About Me

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I'm a guy who likes to cook, eat, and drink, but not necessarily in that order. This blog is nothing fancy; just my random thoughts about anything that can be baked, roasted, or fried. Enjoy!

Wednesday, November 30, 2016

What Word Goes With Gravy?

“Our senses are never inaccurate, just our interpretations.”

--Stephanie Danler

Recently, I was interviewed for an article in a local magazine. The article, yet to be published (fingers crossed), will be about bloggers in Birmingham. I will be the only food blogger. The writer of this yet-to-be-published article pointed out that my blog is different because it disdains a one-to-one correlation with food. It is “of food” rather than “about food.” This may explain my occasional writer’s block. Writing about anything is hard; writing about food is even harder. 

How does one describe the taste of a ripe, juicy peach eaten at a backyard, family cook-out on a warm June evening? How does it differ from that of a peach eaten in a tart in a Parisian bistro? How does one compare the taste of your first birthday cake with that of your child’s? Does a hotdog at an amusement park with your high school sweetheart taste differently than the one eaten on a cold January night in New York with your fiancĂ©e? 

Food, like real estate, is about time and place. But how do we transliterate emotional acreage into what Hemingway called the “truest sentence”? Adumbration is the best we can hope for because we never remember how that birthday cake actually tasted in the same way we remembered what it was like to eat it.

The efficiency of our senses to experience in real time exceeds the ability of our brains to record the experience for posterity. In a restaurant on a Friday evening after a hellish week at the office, a hot and sizzling steak becomes, in a fraction of a second, an emotion that any attempt at prose cheapens the experience. There’s a reason we taste before we speak; a reason we speak before we write. 

Writing about how something taste is pointless, which is one reason I don’t write a lot of restaurant reviews or even read too many of them. I tend to take stock in how my friend’s face lights up when she describes the new sushi restaurant she found. In other words, I find it more valuable to write about how food makes us feel rather than how it tastes or, more importantly, how we think it should taste. So if that makes my writing more “of food” than “about food,” then I stand guilty as charged.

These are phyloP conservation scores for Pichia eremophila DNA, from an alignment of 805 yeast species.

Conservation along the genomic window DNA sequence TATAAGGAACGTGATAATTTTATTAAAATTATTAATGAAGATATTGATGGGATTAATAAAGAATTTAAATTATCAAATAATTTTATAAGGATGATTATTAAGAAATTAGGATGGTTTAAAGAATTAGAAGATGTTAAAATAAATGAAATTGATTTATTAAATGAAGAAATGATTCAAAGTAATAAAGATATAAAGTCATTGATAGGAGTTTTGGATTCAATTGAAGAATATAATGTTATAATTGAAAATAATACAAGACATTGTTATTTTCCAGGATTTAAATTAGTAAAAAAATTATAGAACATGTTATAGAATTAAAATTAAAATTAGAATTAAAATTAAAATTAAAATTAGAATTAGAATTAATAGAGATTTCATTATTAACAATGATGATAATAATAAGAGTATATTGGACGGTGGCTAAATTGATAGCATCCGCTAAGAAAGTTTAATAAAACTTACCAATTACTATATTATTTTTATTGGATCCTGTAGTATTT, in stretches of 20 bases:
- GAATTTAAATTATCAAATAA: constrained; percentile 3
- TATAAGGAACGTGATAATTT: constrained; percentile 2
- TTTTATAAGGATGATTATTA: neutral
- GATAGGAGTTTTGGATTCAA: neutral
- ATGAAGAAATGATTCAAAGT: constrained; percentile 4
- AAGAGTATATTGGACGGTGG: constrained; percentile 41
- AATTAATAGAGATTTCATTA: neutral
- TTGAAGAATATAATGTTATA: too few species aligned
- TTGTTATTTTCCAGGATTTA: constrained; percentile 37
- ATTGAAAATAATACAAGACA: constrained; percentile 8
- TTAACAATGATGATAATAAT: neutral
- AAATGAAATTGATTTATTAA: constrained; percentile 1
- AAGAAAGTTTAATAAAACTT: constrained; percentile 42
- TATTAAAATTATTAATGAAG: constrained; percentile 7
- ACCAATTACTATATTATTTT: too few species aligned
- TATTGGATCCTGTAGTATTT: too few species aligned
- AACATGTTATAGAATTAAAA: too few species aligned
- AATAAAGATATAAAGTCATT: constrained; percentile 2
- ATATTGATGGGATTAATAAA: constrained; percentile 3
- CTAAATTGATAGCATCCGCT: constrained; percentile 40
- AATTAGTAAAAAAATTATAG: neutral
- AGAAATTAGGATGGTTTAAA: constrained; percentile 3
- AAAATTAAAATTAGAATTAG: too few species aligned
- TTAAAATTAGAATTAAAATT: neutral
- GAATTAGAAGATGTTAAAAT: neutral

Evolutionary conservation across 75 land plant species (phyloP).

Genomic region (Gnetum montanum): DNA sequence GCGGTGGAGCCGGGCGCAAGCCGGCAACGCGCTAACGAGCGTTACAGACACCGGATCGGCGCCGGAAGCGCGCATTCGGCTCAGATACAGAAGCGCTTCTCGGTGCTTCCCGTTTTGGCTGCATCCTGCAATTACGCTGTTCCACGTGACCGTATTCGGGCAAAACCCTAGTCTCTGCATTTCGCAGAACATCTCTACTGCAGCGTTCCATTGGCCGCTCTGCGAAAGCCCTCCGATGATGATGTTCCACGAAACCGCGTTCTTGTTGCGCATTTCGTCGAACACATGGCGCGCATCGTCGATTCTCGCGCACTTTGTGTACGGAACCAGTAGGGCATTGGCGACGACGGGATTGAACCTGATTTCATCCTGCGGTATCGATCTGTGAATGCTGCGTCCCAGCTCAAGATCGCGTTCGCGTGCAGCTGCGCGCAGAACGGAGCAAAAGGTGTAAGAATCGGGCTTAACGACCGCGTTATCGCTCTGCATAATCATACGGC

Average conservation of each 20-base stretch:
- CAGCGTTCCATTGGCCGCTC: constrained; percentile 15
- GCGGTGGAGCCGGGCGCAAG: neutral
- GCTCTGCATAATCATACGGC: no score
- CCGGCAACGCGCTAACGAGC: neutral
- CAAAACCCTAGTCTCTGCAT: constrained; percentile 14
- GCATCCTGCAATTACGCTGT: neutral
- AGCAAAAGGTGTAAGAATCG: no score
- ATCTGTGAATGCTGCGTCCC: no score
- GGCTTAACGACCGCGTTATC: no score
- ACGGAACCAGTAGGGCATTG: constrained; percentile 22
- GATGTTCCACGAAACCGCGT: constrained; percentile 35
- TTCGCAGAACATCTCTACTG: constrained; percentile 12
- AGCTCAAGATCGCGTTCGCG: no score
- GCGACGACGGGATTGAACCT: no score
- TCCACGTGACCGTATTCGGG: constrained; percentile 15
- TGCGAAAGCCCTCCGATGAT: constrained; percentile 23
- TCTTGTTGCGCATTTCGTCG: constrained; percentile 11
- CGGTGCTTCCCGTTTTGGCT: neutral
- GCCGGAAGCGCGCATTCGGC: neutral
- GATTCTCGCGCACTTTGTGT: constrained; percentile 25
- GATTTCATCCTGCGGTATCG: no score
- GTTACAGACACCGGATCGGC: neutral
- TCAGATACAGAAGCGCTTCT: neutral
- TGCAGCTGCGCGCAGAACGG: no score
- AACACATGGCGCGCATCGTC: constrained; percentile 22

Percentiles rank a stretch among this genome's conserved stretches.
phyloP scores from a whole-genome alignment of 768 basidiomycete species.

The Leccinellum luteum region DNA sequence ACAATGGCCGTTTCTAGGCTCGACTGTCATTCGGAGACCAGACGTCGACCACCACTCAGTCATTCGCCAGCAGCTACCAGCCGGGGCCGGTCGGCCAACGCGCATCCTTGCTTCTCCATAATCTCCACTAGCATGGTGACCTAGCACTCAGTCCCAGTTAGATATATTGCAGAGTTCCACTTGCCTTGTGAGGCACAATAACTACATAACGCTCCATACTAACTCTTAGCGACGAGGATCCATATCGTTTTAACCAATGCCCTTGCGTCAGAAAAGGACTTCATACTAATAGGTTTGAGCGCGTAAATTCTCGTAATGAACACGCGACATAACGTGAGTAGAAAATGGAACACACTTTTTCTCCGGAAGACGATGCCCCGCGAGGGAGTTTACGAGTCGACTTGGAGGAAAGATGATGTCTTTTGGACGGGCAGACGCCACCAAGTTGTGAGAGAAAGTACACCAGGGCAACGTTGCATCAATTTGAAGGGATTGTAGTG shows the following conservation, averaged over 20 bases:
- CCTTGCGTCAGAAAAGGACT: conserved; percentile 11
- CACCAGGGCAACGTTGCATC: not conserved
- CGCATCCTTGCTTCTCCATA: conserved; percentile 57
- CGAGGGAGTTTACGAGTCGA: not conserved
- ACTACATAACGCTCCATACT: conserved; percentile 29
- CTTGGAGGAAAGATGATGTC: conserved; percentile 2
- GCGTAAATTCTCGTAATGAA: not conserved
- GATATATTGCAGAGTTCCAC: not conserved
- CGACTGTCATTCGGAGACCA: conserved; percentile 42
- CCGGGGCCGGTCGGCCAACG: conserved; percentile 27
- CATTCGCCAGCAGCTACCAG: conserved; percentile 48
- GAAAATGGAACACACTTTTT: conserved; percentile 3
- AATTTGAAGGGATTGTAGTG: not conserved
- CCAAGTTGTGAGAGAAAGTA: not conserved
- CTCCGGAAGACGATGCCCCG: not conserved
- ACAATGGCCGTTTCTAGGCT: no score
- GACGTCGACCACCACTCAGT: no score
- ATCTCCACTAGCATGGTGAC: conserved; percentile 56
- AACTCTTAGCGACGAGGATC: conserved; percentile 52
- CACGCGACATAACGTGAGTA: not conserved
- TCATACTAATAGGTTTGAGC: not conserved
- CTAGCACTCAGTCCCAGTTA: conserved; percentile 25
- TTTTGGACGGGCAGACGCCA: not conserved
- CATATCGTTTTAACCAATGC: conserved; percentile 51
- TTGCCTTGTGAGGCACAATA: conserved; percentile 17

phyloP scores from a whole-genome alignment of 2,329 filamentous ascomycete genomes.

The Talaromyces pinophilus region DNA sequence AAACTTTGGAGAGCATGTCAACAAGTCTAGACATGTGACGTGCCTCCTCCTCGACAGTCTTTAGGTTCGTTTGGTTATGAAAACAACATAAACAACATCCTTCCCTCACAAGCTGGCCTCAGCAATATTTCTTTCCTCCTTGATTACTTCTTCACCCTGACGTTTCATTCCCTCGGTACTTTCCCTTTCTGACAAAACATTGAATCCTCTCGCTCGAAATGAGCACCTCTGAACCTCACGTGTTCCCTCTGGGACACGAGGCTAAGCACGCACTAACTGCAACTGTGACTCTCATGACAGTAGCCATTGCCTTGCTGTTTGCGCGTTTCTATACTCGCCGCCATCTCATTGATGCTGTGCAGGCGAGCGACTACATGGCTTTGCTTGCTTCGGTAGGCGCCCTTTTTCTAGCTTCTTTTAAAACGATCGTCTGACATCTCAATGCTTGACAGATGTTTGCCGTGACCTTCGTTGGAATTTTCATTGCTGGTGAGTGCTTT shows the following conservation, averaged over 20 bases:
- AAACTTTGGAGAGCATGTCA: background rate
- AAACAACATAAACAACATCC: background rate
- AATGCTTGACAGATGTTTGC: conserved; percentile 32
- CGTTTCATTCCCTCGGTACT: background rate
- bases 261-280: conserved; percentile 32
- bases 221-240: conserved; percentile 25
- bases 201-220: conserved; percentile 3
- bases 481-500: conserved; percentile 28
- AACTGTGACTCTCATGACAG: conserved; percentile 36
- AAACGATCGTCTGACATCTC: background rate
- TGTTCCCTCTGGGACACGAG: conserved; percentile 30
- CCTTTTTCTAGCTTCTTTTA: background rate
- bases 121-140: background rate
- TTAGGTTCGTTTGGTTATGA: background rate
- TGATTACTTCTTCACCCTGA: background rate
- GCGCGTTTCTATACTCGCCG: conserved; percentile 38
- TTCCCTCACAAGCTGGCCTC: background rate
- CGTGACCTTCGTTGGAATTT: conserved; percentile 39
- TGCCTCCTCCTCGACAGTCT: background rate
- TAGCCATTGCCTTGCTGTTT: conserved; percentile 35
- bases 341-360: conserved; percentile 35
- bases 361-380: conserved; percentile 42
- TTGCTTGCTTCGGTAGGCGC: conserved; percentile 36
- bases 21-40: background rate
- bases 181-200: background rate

Sunday, November 27, 2016

But Wait, There's More!

Another Thanksgiving is in the books. What was left of the turkey went into chili last night. That bird really gave its last ounce of devotion this year. But last Thursday was just the beginning; only the first three miles that is America's annual holiday marathon. 

Next stop: Christmas.

Every family has its traditions. And every family has its Christmas traditions. White lights or colored lights? Open a present or two on Christmas Eve? Ham or turkey? 

©2013 Chris Terrell
Santa Needs Some Help
And of course, all families have their own culinary Christmas traditions. Like Thanksgiving, there are certain dishes that simply must be made every year.

For me, Christmas was, and always will be, all about the baking—my first true love when it comes to cooking. For me, Christmas is a Bake-a-Palooza!  

When I would come home from college, the first thing I woud do is take over my Mom’s pristine kitchen and demolish it, making pumpkin muffins, candy cane cookies, and mincemeat pie. You should keep in mind that I was an only child and thus there was only the three of us. That’s a lot of food, even for Mario Batalli! 

But each recipe had to be made.

Let’s start with the pumpkin muffins. I found the recipe in The Christian Science Monitor in an article about New England bed and breakfasts. It’s a pretty simple recipe. The muffins had a great flavor, but were very dense. Many years later when I had misplaced the recipe, I Googled it and found out that about two weeks after I had clipped out the recipe (pre-Internet days), I discovered that the first recipe had a mistake. The corrected recipe added about a cup more of flour. Wow! Since then the recipe is much improved. Alas, I don’t make them any more because I think I was the only one in the family who really liked them.